The recent rise of Sadrist splinter groups is a sign of a major shakeup in the Sadrist movement, so far mainly dominated by Moqtada al-Sadr. These splinter groups represent a deep-seated change in the Sadrist faction in both ideological and militaristic terms, which could have major implications for the future of Iraq. The increase in the number of these splinter groups since 2005 is mainly due to al-Sadr’s growing relations with the Iraqi government and Tehran. These groups view al-Sadr as a traitor who has forsaken his father’s stance against foreign threats for personal and political gain. The participation of al-Sadr’s representatives in parliament and his flirtation with Tehran since 2005 have directly led to the creation of two distinct breakaway groups. These two groups are millenarian-cultic in ideology and gang-like in the organizational sense. They are mostly formed in such locations as Baghdad and southern Iraq and are made up of young men who maintain anti-occupation or anti-Sunni sentiments.
The followers of Abu Maha and Ismael al-Zerjawi represent the first type of Sadrist splinter groups (Terrorism Focus, October 10, 2006; Terrorism Monitor, November 16, 2006). They are the most anti-Sunni faction of the Sadrists, who broke away from al-Sadr primarily after the increase of sectarian tensions in 2005 (although some even splintered earlier). These groups can be found largely in Sadr City, where most of the Sunni-Shiite fighting takes place. Al-Zerjawi, also known as Abu Deraa, is best known for his attacks on the Sunni district of Adhamiya in northern Baghdad (Terrorism Monitor, November 16, 2006). Other Mahdi Army officers, like Hassan Salim and Haj Shimel, are veterans of the 2004 Sadrist uprising in Najaf against U.S. forces. These former commanders all maintain anti-occupation and anti-Sunni ideologies with an on-the-field military background.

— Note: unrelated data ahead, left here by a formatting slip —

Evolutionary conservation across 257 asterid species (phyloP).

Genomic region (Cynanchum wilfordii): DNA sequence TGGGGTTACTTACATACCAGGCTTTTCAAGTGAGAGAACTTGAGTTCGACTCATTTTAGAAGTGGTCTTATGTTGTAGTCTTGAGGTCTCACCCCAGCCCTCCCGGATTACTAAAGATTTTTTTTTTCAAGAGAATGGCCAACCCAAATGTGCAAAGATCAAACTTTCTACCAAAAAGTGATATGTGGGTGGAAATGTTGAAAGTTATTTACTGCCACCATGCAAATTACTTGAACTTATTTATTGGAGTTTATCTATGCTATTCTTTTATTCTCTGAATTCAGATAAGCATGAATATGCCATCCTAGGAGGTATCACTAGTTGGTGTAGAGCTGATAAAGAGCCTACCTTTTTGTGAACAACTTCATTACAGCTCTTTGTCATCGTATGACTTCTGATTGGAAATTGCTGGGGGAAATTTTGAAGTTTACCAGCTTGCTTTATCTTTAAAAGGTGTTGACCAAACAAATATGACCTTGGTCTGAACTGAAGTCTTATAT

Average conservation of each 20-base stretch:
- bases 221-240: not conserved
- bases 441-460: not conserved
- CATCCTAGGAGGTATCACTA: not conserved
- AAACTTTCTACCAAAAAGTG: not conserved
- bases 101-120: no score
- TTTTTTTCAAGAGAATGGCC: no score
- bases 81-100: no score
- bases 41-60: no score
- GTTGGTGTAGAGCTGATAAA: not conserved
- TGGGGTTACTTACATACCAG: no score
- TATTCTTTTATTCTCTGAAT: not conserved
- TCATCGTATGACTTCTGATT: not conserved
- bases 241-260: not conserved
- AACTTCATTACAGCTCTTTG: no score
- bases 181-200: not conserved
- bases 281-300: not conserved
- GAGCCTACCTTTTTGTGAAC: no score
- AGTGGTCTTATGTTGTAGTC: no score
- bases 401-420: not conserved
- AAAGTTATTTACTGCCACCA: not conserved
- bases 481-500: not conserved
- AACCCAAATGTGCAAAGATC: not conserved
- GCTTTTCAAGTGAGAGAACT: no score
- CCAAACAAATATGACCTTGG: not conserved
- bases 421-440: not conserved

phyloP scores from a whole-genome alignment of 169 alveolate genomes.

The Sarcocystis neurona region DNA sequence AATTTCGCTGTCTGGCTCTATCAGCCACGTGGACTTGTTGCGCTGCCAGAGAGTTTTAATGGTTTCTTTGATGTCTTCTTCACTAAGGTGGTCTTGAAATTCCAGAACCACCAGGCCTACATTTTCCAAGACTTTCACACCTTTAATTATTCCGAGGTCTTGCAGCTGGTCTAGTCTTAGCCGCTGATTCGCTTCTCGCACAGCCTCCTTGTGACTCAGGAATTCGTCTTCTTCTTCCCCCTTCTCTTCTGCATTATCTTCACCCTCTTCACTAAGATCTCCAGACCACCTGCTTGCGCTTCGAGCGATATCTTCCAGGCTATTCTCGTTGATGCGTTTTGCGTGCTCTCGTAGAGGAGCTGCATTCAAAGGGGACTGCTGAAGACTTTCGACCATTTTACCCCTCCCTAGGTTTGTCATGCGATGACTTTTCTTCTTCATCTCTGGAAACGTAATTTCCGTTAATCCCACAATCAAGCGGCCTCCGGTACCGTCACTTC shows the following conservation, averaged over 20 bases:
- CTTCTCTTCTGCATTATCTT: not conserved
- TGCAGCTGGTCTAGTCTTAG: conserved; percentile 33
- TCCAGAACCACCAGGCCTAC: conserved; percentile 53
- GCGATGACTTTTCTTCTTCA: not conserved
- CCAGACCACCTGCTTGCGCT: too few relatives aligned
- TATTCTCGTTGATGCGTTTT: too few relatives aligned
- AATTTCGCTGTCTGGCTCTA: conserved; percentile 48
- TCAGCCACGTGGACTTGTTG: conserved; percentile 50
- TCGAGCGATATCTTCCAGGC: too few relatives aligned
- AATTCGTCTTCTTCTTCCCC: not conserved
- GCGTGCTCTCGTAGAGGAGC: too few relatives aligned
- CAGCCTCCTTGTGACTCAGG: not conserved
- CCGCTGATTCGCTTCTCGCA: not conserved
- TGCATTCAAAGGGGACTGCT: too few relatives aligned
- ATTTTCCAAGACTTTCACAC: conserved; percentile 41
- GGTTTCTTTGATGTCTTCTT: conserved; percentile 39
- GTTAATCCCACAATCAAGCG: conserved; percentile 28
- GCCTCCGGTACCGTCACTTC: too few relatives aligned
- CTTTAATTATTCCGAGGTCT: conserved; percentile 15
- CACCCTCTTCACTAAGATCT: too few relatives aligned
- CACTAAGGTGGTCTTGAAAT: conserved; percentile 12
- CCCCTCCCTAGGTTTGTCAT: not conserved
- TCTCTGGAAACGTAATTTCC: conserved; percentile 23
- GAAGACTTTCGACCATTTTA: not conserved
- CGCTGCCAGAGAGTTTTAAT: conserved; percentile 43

The second type of splinter group, such as the Hussain Army, led by Mahmud al-Hassani Sarkhi, and the shadowy cult of Dhia Abdul Zahra and his Soldiers of Heaven, is the most cultic and sectarian. As Mahdistic movements, these groups are mainly led by young or middle-aged clerics who seek to overcome any form of Shiite orthodoxy, with claims to worldly power through military force. The origin of these groups dates back to the late 1990s after the death of Moqtada’s father, Ayatollah Sadeq al-Sadr, who is believed to have been the most perfect representative of the Hidden Imam on earth. The bases of these groups are primarily located in southern cities such as Karbala and Basra, which have long histories of millenarian-mystical movements with anti-establishment ideologies. They represent the most anti-Iranian and Arab nationalistic currents in the Sadrist splinter groups as they vie for followers among both the tribal and urban population of southern Iraq. It is interesting to note that Sarkhi has also found followers in Iran, despite his anti-Iranianism. The conservative clerical establishment in Iran, however, identifies Sarkhi as a false representative of the Mahdi and even as an Israeli agent (Baztab, May 17, 2006).
The implication of the growing rise of these movements is complicated. First and foremost, these splinter groups can cause major instability in the Sadrist movement that is being gradually pacified by the Najaf clerical establishment. As members of the Mahdi Army break ranks and join these new groups, al-Sadr begins to lose more control of his followers and lessens the prospect of containing his movement within the boundaries of the Iraqi political process. Second, these groups can also unleash a major attack on the Shiite orthodoxy in Najaf, creating new cultic and sectarian movements in the Shiite community of Iraq that could lead to a new religious civil war.
The Najaf clerical establishment will most certainly play a major role in quashing these groups, as it did in January when, on the eve of one of the holiest days in the Shiite calendar, Ashura, the followers of Zahra were crushed by Iraqi and U.S. forces, tipped off by Grand Ayatollah Ali al-Sistani’s informants who had infiltrated the group (author interview with a seminary student in Qom, January 29). The key is to recognize that this new phenomenon is an internal Shiite problem and that the clerical establishment in Najaf is best prepared to match the rise of these splinter groups.